Abstract

This article is focused on the study of a micro-macro LaTIn based Domain Decomposition Method (LaTIn-DDM) for the prediction of the nonlinear behavior of slender composite structures subjected to bending, buckling and delamination. Previous studies have shown that an adequate selection of the iterative parameters (search directions and macroscopic space) allow to improve the convergence rate and ensure scalability (i.e. number of iterations is independent of the number of subdomains) of the iterative schema. To obtain precise solutions, only the size reduction of the subdomains' discretization has been addressed (-refinement), disregarding the option of increasing the polynomial degree of the finite elements (-refinement) and ignoring their underlying effects on the information's transmission through the interfaces between subdomains. In this work and using linear and quadratic finite elements, and refinements on the subdomains and local -refinement only along the edges of the subdomains were investigated. It is conclude that the -refinement in the whole subdomain not only enables to reach more exact solutions than using global or local -refinement, but also the convergence rate is improved. These enhancements allow more complex simulations but using less degrees of freedom and less calculation time, even up to 97% faster.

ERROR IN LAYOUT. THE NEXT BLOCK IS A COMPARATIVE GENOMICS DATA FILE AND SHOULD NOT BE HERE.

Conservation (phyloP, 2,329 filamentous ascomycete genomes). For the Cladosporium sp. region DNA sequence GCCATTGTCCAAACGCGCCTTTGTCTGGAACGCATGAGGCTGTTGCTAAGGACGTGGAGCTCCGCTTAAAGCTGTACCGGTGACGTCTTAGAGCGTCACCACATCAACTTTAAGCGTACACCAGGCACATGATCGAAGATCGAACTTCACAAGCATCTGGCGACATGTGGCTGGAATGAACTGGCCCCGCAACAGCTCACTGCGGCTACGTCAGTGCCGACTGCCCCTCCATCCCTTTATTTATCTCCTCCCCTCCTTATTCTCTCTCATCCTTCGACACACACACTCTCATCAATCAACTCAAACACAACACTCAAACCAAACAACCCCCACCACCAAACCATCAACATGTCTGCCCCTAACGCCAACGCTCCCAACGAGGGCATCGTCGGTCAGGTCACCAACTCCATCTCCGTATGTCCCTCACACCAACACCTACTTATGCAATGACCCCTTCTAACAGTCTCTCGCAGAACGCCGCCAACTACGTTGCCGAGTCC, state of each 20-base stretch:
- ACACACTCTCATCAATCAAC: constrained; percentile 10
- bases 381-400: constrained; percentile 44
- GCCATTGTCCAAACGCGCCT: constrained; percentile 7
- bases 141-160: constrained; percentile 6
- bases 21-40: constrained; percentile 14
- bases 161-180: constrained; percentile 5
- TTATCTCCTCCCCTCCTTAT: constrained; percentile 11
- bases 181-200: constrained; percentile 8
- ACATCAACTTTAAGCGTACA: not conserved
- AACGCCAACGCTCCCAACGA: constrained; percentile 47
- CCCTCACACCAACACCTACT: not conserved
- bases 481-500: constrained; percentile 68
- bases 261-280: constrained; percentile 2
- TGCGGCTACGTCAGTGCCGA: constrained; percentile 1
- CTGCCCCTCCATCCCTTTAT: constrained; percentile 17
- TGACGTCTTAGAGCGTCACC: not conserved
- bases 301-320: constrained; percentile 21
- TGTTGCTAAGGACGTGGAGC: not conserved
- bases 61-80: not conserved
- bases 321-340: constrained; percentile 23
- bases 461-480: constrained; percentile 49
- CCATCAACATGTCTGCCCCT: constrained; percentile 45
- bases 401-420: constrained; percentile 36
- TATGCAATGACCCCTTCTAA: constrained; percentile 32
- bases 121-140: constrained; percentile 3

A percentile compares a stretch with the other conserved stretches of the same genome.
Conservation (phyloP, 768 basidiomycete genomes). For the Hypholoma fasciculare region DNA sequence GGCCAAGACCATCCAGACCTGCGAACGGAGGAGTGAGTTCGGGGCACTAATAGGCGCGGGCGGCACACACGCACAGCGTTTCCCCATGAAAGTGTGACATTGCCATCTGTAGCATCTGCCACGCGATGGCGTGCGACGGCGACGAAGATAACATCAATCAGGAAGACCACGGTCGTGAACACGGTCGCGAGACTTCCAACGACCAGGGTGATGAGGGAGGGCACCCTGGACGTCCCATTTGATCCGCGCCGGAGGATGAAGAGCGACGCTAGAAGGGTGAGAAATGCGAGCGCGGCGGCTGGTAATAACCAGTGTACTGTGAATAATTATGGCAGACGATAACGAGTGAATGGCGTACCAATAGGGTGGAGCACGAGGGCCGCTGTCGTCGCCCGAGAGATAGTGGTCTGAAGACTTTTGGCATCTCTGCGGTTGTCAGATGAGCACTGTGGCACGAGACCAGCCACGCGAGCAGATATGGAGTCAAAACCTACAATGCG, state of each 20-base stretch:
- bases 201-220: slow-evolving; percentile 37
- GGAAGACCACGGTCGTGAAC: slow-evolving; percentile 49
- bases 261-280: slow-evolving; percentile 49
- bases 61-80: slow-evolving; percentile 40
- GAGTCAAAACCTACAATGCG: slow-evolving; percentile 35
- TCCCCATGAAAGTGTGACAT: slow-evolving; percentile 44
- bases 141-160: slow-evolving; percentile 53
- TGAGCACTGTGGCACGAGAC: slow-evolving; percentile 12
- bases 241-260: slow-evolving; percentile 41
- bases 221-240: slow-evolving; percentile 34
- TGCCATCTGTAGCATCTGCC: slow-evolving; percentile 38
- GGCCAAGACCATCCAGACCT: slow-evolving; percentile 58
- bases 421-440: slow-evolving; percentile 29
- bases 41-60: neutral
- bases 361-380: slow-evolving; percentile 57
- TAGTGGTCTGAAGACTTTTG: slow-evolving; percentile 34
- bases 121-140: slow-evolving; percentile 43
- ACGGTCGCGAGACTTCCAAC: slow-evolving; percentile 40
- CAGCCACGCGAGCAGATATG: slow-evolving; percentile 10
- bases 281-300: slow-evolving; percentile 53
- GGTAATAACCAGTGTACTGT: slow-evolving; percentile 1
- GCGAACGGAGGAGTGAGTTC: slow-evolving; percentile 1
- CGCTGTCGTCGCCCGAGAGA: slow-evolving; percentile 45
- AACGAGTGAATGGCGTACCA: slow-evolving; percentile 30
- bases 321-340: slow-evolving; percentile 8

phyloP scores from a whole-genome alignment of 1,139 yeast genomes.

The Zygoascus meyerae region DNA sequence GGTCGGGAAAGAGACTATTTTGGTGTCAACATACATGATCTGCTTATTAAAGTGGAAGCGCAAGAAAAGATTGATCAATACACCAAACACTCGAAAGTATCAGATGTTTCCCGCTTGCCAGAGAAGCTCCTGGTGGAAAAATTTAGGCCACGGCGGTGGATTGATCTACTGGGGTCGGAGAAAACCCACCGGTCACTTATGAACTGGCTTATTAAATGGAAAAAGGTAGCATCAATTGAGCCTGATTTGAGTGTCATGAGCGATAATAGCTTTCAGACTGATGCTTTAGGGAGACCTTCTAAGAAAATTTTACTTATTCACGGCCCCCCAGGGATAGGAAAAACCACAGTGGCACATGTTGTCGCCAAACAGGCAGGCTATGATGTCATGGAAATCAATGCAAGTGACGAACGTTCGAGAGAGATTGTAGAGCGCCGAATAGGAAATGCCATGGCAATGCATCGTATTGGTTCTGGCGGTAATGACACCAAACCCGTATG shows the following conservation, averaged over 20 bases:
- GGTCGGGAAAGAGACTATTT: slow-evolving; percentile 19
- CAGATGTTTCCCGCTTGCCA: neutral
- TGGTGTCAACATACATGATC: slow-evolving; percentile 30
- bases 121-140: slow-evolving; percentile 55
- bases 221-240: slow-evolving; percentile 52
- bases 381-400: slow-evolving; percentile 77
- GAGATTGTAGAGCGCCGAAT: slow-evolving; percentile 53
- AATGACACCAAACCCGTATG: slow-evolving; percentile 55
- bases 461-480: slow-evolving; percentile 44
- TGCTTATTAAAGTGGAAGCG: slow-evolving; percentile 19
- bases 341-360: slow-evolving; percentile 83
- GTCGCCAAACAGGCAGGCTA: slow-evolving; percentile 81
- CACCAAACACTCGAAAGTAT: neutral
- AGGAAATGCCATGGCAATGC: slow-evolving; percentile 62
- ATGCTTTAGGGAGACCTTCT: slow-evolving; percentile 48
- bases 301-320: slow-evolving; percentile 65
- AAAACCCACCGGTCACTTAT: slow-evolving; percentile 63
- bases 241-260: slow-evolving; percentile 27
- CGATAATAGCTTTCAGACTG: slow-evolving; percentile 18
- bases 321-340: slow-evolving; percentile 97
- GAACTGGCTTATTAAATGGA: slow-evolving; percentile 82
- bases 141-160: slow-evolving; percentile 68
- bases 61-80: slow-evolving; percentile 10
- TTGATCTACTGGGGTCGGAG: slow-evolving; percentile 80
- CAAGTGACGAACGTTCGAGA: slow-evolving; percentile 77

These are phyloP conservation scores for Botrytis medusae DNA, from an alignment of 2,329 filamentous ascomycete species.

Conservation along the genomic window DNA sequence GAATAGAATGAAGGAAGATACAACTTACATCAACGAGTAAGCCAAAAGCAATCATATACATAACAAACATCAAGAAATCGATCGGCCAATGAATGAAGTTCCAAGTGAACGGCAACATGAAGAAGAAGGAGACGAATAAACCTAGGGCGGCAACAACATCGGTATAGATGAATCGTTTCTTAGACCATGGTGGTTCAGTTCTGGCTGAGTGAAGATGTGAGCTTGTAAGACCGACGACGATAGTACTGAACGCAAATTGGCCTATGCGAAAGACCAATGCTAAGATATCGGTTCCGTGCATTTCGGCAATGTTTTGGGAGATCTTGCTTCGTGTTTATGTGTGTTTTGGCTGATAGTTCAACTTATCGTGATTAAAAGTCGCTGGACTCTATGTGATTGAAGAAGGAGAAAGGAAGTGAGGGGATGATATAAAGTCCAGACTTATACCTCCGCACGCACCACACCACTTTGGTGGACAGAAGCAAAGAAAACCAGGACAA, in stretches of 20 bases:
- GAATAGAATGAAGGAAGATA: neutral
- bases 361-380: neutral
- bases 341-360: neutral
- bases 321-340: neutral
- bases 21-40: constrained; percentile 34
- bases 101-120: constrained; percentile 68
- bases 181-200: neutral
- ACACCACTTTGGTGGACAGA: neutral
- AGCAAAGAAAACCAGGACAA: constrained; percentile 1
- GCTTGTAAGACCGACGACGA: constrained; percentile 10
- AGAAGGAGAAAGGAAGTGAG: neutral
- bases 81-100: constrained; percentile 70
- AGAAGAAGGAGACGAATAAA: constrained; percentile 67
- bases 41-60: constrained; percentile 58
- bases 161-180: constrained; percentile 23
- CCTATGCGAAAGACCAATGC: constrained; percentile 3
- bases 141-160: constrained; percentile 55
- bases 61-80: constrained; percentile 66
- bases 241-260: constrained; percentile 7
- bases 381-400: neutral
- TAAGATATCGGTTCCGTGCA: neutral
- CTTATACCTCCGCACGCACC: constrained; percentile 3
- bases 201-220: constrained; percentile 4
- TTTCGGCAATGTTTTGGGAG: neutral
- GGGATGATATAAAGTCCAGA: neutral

Keywords: Domain decomposition method, quadratic finite elements, composites, delamination, buckling

1. Introduction

Since the middle of the last century, composite materials have been widely used in several industrial applications, showing advantages over materials such as steel and aluminum due to their specific properties. Furthermore, scientists and engineers have made efforts to understand their behavior and to predict them [1,2]. The usage of models which are defined at micro-length scales would be ideal, but numerical complexity and computational limitations (memory and time) appear when simulations are performed [3]. Instead, Domain Decomposition Methods (DDM) [4,5,6] are suitable to face these issues taking advantage of the power of parallel and distributed computations (high performance computing). By partitioning the structure into smaller subdomains connected by interfaces, these algorithms lead with local problems defined in each subdomain and a condensed interface problem. Then computational limitations are overcome because they are numerically cheaper and adapted to the parallel architecture of hardwares. The scalability of these methods (i.e. convergence rate does not depends on the number of subdomains) is often managed using a coarse problem ensuring a global communication between subdomains (i.e. a second calculation's scale) [7,8,9].